Nathan J. Robinson: I, I, I think there was a moment where like he maybe, he maybe [crosstalk 00:34:03]. No, [laughs], you know, I think that Bernie would just do phenomenally against Donald Trump because Donald Trump thrives on scandal, personal things, things he can pick at, that are just ... he wants to distract you. He wants someone who's gonna talk about Ukraine because a lot of people don't care very much about the Ukraine thing. So, Donald Trump would love to talk about like, you know, just get people lost in this, in this mess.

Briahna Joy Gray: I'm gonna clarify on that. There were some people, you know, who criticize the left and say, how can you not care about, someone committing an impeachable offense? It's not about not caring that Trump has done that, right. But it's about understanding that people's personal lives and their kind of day to day concerns tends to crowd out what's happening on the MSNBC circuit. And if we're talking about putting together a coalition that can beat Trump, it's going to be a broad-based working-class coalition filled with people who aren't spending every day watching MSNBC and don't know the latest on the impeachment he- hearings. But if you want to mobilize voters, you have to speak to bread and butter issues.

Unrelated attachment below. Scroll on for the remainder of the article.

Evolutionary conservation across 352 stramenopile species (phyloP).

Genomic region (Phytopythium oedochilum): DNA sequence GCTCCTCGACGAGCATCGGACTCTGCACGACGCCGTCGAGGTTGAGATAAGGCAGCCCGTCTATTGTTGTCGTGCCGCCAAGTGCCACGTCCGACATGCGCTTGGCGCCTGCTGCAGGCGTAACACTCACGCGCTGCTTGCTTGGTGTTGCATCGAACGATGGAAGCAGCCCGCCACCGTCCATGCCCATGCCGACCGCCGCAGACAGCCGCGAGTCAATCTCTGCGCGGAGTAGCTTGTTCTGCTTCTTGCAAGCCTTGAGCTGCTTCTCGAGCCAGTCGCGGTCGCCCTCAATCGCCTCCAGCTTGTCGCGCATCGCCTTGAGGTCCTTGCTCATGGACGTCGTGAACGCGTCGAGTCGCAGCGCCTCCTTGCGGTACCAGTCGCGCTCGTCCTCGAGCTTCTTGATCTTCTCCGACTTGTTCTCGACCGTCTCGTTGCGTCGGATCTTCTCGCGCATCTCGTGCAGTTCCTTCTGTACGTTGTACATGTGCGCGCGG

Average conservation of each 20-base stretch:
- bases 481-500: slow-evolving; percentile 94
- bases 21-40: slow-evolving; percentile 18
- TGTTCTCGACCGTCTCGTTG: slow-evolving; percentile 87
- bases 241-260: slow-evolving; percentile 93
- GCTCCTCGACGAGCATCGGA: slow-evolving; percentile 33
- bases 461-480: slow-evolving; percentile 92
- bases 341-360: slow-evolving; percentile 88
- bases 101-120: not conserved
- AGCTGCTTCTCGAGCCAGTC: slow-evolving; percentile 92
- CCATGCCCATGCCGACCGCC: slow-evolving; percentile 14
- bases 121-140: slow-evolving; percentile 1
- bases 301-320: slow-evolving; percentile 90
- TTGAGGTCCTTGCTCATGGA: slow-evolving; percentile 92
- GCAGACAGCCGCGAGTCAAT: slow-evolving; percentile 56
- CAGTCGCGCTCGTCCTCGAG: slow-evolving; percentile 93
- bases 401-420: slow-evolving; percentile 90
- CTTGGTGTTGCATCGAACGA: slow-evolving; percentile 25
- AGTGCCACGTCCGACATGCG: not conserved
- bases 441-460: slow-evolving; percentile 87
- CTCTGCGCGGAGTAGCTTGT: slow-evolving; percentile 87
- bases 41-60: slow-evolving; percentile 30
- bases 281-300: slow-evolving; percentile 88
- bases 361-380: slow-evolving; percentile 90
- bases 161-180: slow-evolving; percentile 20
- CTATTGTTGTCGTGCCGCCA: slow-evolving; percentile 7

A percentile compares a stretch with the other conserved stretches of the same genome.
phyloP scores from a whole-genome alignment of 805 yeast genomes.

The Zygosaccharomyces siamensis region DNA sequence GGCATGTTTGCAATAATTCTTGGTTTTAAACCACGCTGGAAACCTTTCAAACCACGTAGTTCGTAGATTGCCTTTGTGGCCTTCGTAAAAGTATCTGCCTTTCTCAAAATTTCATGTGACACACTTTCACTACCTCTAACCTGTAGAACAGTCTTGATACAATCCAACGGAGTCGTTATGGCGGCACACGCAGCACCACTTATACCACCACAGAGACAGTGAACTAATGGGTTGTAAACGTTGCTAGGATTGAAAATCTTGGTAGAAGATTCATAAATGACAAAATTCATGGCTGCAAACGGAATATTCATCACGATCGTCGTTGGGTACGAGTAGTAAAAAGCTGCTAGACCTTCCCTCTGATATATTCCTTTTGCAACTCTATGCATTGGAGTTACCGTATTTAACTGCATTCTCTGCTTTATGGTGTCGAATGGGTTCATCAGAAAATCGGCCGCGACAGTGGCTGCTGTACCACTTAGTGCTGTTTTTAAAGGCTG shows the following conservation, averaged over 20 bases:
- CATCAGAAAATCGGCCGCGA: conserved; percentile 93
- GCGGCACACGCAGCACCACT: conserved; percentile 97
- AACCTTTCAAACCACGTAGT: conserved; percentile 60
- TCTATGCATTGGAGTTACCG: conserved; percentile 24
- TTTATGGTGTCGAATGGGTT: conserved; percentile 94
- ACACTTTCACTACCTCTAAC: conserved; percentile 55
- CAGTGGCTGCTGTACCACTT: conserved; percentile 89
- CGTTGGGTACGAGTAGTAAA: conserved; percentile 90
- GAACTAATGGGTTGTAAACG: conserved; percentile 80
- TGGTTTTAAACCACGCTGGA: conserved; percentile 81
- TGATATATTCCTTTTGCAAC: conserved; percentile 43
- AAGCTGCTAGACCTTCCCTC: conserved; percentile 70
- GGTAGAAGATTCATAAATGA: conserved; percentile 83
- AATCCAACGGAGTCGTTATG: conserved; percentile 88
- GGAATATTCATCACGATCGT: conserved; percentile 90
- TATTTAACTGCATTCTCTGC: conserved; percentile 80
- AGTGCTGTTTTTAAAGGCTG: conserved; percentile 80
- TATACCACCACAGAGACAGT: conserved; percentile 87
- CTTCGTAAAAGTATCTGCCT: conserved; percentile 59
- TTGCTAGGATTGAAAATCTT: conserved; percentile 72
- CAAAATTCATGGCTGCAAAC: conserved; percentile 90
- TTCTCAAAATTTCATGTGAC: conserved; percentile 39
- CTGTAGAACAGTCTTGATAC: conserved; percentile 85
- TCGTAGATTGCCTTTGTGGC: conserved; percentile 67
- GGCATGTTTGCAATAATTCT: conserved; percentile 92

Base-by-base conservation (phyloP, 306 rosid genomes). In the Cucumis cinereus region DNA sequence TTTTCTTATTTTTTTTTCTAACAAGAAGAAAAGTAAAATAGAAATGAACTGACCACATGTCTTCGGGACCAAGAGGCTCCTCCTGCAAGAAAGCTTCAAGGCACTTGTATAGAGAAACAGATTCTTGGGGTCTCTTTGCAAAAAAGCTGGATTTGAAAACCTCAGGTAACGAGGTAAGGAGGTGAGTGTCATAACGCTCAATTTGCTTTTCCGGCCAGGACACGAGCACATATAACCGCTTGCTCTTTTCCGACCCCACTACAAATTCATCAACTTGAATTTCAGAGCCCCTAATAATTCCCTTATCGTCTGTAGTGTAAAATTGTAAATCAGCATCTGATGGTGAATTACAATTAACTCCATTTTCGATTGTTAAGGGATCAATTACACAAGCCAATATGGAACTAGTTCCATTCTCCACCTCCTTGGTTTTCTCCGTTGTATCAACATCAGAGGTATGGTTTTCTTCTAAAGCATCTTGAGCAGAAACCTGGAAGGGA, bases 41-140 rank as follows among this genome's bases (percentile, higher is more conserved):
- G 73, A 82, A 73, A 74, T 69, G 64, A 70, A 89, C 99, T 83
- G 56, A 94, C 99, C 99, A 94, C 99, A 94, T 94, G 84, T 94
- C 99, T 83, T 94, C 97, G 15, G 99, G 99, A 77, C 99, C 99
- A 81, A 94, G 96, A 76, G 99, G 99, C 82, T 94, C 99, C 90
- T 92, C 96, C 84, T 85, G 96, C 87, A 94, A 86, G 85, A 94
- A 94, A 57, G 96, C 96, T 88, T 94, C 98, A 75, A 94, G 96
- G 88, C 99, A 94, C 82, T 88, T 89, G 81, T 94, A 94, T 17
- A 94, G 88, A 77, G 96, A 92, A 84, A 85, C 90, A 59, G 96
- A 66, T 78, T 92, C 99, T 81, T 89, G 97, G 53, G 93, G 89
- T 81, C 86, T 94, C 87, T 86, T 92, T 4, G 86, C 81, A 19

Nathan J. Robinson: The incredible thing about Bernie, and the thing that gives him a real gift as a politician ... I mean, Bernie Sanders is ... one of the greatest communicators that we have.

Briahna Joy Gray: Yes.

Nathan J. Robinson: And, you could see other candidates just lift Bernie's approach and his policies because they understand that Bernie breaks things down simply, he breaks things down in a way that, that people can relate to. He says, let's take your life and the problems that you face in your life. Now, I'm gonna tell you what I'm gonna do that is going to ... I'm gonna identify the source of the problems, I'm gonna show you why they're happening-

Briahna Joy Gray: Yes.

Nathan J. Robinson: ... and I'm gonna show you what we're going to do together-

Briahna Joy Gray: Yes.

Nathan J. Robinson: ... to stop them. Every time I meet people, they have problems where I go, oh, Bernie speaks to your problem. I- my Uber driver on the way o- over here was a guy from Honduras who's a citizen, but his family is stuck because the Trump administration won't grant them a Green card and he also he was like Uber takes all my money, they take, you know, 4- 40% and I can't make my rent and I was like, if I tried to talk to him about like, well, what Trump said to the president of Ukraine about Joe Biden, how do you feel about that? He'd be like, "I'm trying to get my f- f- family over here.